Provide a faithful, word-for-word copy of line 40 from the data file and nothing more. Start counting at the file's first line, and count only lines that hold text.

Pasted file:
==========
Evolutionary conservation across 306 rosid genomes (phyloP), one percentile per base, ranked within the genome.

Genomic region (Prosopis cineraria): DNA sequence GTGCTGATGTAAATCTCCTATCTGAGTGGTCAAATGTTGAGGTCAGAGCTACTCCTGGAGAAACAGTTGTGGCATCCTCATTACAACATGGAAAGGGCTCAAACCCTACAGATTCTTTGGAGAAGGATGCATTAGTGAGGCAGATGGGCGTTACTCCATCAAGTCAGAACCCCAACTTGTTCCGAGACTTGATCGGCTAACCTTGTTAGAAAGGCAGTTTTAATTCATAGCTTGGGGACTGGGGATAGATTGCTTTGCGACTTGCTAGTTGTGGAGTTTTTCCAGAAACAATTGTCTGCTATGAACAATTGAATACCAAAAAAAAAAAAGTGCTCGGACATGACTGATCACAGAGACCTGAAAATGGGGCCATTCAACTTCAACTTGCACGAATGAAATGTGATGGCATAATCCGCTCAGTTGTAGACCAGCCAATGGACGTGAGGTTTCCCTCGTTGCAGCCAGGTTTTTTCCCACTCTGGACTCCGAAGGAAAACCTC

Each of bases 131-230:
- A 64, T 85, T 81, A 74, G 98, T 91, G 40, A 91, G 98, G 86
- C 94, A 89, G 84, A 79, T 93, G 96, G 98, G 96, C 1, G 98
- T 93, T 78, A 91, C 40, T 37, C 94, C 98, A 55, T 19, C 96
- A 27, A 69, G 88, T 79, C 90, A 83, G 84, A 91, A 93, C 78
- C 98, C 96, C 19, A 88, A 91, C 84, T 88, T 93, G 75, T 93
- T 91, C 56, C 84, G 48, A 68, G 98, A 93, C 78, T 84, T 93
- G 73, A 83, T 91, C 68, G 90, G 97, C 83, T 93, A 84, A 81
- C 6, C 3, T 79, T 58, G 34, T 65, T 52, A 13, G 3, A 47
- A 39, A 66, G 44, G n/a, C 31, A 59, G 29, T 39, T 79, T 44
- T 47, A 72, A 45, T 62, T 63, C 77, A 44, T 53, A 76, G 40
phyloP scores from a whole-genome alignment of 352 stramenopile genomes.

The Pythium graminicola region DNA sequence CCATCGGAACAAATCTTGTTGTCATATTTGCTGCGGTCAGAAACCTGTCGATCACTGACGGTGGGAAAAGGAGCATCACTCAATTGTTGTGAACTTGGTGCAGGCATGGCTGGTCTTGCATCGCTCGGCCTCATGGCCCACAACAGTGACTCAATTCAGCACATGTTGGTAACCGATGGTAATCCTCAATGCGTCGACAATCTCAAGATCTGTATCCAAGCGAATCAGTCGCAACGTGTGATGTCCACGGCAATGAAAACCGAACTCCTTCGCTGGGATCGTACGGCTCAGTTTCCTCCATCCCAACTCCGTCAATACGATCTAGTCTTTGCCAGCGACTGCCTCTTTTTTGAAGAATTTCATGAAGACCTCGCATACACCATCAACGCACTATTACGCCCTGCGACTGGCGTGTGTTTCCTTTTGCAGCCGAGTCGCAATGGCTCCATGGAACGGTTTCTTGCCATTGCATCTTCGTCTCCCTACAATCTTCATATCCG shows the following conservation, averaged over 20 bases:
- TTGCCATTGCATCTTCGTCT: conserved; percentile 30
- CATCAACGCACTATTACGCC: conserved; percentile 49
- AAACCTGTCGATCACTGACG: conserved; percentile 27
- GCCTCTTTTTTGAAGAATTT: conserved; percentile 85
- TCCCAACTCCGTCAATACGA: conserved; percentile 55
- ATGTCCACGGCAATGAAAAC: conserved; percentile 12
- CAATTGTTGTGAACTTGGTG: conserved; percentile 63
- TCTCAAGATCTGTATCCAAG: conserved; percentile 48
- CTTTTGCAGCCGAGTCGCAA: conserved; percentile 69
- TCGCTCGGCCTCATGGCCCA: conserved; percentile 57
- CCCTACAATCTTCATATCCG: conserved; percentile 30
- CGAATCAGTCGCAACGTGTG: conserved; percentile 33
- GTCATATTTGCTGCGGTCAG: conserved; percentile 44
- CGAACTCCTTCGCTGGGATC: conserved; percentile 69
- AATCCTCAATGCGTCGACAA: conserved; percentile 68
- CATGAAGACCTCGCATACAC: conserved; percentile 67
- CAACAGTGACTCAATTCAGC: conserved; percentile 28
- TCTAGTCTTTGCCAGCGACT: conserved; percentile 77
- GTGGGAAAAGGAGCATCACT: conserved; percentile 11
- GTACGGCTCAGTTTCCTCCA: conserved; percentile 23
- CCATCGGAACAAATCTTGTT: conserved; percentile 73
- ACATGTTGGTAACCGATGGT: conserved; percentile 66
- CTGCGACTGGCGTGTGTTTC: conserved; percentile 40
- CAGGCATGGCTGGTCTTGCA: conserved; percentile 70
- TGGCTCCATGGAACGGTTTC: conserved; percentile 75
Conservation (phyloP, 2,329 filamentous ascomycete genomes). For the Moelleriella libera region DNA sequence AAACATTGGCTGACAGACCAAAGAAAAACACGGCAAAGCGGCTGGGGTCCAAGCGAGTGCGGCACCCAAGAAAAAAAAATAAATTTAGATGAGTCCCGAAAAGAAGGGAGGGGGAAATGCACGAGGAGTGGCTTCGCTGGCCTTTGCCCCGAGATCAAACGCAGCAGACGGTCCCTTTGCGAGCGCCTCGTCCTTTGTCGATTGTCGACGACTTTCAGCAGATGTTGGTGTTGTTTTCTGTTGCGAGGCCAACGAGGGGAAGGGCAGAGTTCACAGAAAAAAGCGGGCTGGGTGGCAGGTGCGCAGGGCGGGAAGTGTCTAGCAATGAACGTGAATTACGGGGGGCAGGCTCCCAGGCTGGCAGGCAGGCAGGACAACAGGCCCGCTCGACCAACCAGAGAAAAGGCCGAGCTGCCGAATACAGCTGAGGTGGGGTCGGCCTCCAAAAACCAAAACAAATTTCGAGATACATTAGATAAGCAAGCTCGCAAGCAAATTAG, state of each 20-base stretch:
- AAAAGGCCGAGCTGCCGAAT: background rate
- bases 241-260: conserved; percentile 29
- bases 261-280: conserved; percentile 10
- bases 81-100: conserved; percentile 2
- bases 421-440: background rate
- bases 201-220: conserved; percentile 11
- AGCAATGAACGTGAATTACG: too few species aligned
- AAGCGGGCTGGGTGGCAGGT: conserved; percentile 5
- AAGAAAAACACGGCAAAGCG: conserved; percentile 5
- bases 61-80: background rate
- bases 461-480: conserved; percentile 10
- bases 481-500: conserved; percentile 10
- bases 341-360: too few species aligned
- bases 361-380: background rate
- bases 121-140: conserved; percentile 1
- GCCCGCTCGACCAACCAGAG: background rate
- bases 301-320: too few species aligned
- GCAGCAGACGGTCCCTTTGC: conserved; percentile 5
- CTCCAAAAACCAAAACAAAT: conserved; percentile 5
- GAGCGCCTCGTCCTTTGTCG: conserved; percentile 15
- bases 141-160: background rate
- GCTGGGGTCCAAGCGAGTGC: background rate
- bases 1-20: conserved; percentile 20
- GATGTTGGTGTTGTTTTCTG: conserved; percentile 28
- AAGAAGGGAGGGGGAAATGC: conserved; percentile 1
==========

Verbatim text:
- TGGCTCCATGGAACGGTTTC: conserved; percentile 75